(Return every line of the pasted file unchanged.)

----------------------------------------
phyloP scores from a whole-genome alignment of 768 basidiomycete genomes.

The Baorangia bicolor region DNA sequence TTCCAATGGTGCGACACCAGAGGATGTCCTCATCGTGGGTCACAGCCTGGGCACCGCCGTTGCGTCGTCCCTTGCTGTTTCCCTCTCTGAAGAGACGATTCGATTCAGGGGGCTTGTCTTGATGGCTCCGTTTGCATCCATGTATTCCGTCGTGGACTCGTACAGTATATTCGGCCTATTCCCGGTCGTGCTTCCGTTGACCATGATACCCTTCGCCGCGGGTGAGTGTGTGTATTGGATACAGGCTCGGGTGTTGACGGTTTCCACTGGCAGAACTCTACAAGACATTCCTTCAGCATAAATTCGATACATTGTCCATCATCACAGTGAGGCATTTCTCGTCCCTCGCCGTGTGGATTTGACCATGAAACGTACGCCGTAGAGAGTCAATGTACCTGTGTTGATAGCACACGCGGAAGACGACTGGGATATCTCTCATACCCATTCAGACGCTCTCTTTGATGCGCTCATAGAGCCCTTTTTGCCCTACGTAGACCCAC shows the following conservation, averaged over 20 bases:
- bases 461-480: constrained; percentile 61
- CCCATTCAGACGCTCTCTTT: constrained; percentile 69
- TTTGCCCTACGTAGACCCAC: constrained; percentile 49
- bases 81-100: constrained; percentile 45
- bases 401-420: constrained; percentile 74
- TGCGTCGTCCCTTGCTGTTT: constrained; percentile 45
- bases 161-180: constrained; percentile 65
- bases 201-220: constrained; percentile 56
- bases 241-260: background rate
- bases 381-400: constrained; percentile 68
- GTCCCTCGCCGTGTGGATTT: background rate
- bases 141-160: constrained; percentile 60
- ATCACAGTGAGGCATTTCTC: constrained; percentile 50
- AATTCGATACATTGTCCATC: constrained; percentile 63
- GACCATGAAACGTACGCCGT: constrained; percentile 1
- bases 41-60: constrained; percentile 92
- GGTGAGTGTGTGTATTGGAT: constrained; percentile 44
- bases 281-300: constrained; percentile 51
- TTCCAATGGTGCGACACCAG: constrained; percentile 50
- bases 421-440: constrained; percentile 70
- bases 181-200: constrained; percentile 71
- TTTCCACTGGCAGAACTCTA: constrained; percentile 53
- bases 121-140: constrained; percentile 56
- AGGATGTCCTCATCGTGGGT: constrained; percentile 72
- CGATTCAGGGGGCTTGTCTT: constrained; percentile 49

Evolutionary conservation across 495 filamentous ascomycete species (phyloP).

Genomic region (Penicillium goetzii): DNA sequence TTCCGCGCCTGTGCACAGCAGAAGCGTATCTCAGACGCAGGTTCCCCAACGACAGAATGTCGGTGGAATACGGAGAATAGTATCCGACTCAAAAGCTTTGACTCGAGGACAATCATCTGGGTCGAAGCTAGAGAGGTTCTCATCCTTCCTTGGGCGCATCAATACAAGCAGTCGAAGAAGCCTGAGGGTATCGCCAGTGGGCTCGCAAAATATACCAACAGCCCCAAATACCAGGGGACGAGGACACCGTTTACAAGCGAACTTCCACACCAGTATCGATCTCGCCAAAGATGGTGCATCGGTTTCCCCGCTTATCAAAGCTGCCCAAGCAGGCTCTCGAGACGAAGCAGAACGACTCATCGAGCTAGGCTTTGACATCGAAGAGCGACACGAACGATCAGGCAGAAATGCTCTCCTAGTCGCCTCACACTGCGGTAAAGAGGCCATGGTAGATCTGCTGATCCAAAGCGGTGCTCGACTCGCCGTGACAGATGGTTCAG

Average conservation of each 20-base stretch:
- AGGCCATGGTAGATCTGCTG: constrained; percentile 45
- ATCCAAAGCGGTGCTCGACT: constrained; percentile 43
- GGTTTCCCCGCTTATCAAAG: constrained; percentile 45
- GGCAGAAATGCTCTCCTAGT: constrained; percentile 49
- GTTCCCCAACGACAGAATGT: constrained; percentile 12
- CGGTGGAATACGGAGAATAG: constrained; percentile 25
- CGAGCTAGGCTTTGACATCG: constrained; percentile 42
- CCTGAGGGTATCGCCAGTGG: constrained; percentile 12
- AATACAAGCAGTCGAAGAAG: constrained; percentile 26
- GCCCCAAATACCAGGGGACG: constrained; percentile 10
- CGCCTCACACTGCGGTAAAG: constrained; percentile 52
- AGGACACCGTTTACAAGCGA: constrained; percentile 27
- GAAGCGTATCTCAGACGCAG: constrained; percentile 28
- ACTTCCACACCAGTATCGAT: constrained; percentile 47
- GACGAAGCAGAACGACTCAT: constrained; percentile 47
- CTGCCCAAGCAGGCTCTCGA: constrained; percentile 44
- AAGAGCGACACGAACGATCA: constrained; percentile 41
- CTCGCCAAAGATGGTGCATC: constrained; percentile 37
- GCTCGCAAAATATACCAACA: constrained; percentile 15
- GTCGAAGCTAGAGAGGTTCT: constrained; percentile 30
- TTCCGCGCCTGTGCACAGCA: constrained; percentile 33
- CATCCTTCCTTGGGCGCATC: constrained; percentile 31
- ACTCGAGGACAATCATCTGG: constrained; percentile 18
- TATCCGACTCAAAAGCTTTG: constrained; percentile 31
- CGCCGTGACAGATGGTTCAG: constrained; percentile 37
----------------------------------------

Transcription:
phyloP scores from a whole-genome alignment of 768 basidiomycete genomes.

The Baorangia bicolor region DNA sequence TTCCAATGGTGCGACACCAGAGGATGTCCTCATCGTGGGTCACAGCCTGGGCACCGCCGTTGCGTCGTCCCTTGCTGTTTCCCTCTCTGAAGAGACGATTCGATTCAGGGGGCTTGTCTTGATGGCTCCGTTTGCATCCATGTATTCCGTCGTGGACTCGTACAGTATATTCGGCCTATTCCCGGTCGTGCTTCCGTTGACCATGATACCCTTCGCCGCGGGTGAGTGTGTGTATTGGATACAGGCTCGGGTGTTGACGGTTTCCACTGGCAGAACTCTACAAGACATTCCTTCAGCATAAATTCGATACATTGTCCATCATCACAGTGAGGCATTTCTCGTCCCTCGCCGTGTGGATTTGACCATGAAACGTACGCCGTAGAGAGTCAATGTACCTGTGTTGATAGCACACGCGGAAGACGACTGGGATATCTCTCATACCCATTCAGACGCTCTCTTTGATGCGCTCATAGAGCCCTTTTTGCCCTACGTAGACCCAC shows the following conservation, averaged over 20 bases:
- bases 461-480: constrained; percentile 61
- CCCATTCAGACGCTCTCTTT: constrained; percentile 69
- TTTGCCCTACGTAGACCCAC: constrained; percentile 49
- bases 81-100: constrained; percentile 45
- bases 401-420: constrained; percentile 74
- TGCGTCGTCCCTTGCTGTTT: constrained; percentile 45
- bases 161-180: constrained; percentile 65
- bases 201-220: constrained; percentile 56
- bases 241-260: background rate
- bases 381-400: constrained; percentile 68
- GTCCCTCGCCGTGTGGATTT: background rate
- bases 141-160: constrained; percentile 60
- ATCACAGTGAGGCATTTCTC: constrained; percentile 50
- AATTCGATACATTGTCCATC: constrained; percentile 63
- GACCATGAAACGTACGCCGT: constrained; percentile 1
- bases 41-60: constrained; percentile 92
- GGTGAGTGTGTGTATTGGAT: constrained; percentile 44
- bases 281-300: constrained; percentile 51
- TTCCAATGGTGCGACACCAG: constrained; percentile 50
- bases 421-440: constrained; percentile 70
- bases 181-200: constrained; percentile 71
- TTTCCACTGGCAGAACTCTA: constrained; percentile 53
- bases 121-140: constrained; percentile 56
- AGGATGTCCTCATCGTGGGT: constrained; percentile 72
- CGATTCAGGGGGCTTGTCTT: constrained; percentile 49

Evolutionary conservation across 495 filamentous ascomycete species (phyloP).

Genomic region (Penicillium goetzii): DNA sequence TTCCGCGCCTGTGCACAGCAGAAGCGTATCTCAGACGCAGGTTCCCCAACGACAGAATGTCGGTGGAATACGGAGAATAGTATCCGACTCAAAAGCTTTGACTCGAGGACAATCATCTGGGTCGAAGCTAGAGAGGTTCTCATCCTTCCTTGGGCGCATCAATACAAGCAGTCGAAGAAGCCTGAGGGTATCGCCAGTGGGCTCGCAAAATATACCAACAGCCCCAAATACCAGGGGACGAGGACACCGTTTACAAGCGAACTTCCACACCAGTATCGATCTCGCCAAAGATGGTGCATCGGTTTCCCCGCTTATCAAAGCTGCCCAAGCAGGCTCTCGAGACGAAGCAGAACGACTCATCGAGCTAGGCTTTGACATCGAAGAGCGACACGAACGATCAGGCAGAAATGCTCTCCTAGTCGCCTCACACTGCGGTAAAGAGGCCATGGTAGATCTGCTGATCCAAAGCGGTGCTCGACTCGCCGTGACAGATGGTTCAG

Average conservation of each 20-base stretch:
- AGGCCATGGTAGATCTGCTG: constrained; percentile 45
- ATCCAAAGCGGTGCTCGACT: constrained; percentile 43
- GGTTTCCCCGCTTATCAAAG: constrained; percentile 45
- GGCAGAAATGCTCTCCTAGT: constrained; percentile 49
- GTTCCCCAACGACAGAATGT: constrained; percentile 12
- CGGTGGAATACGGAGAATAG: constrained; percentile 25
- CGAGCTAGGCTTTGACATCG: constrained; percentile 42
- CCTGAGGGTATCGCCAGTGG: constrained; percentile 12
- AATACAAGCAGTCGAAGAAG: constrained; percentile 26
- GCCCCAAATACCAGGGGACG: constrained; percentile 10
- CGCCTCACACTGCGGTAAAG: constrained; percentile 52
- AGGACACCGTTTACAAGCGA: constrained; percentile 27
- GAAGCGTATCTCAGACGCAG: constrained; percentile 28
- ACTTCCACACCAGTATCGAT: constrained; percentile 47
- GACGAAGCAGAACGACTCAT: constrained; percentile 47
- CTGCCCAAGCAGGCTCTCGA: constrained; percentile 44
- AAGAGCGACACGAACGATCA: constrained; percentile 41
- CTCGCCAAAGATGGTGCATC: constrained; percentile 37
- GCTCGCAAAATATACCAACA: constrained; percentile 15
- GTCGAAGCTAGAGAGGTTCT: constrained; percentile 30
- TTCCGCGCCTGTGCACAGCA: constrained; percentile 33
- CATCCTTCCTTGGGCGCATC: constrained; percentile 31
- ACTCGAGGACAATCATCTGG: constrained; percentile 18
- TATCCGACTCAAAAGCTTTG: constrained; percentile 31
- CGCCGTGACAGATGGTTCAG: constrained; percentile 37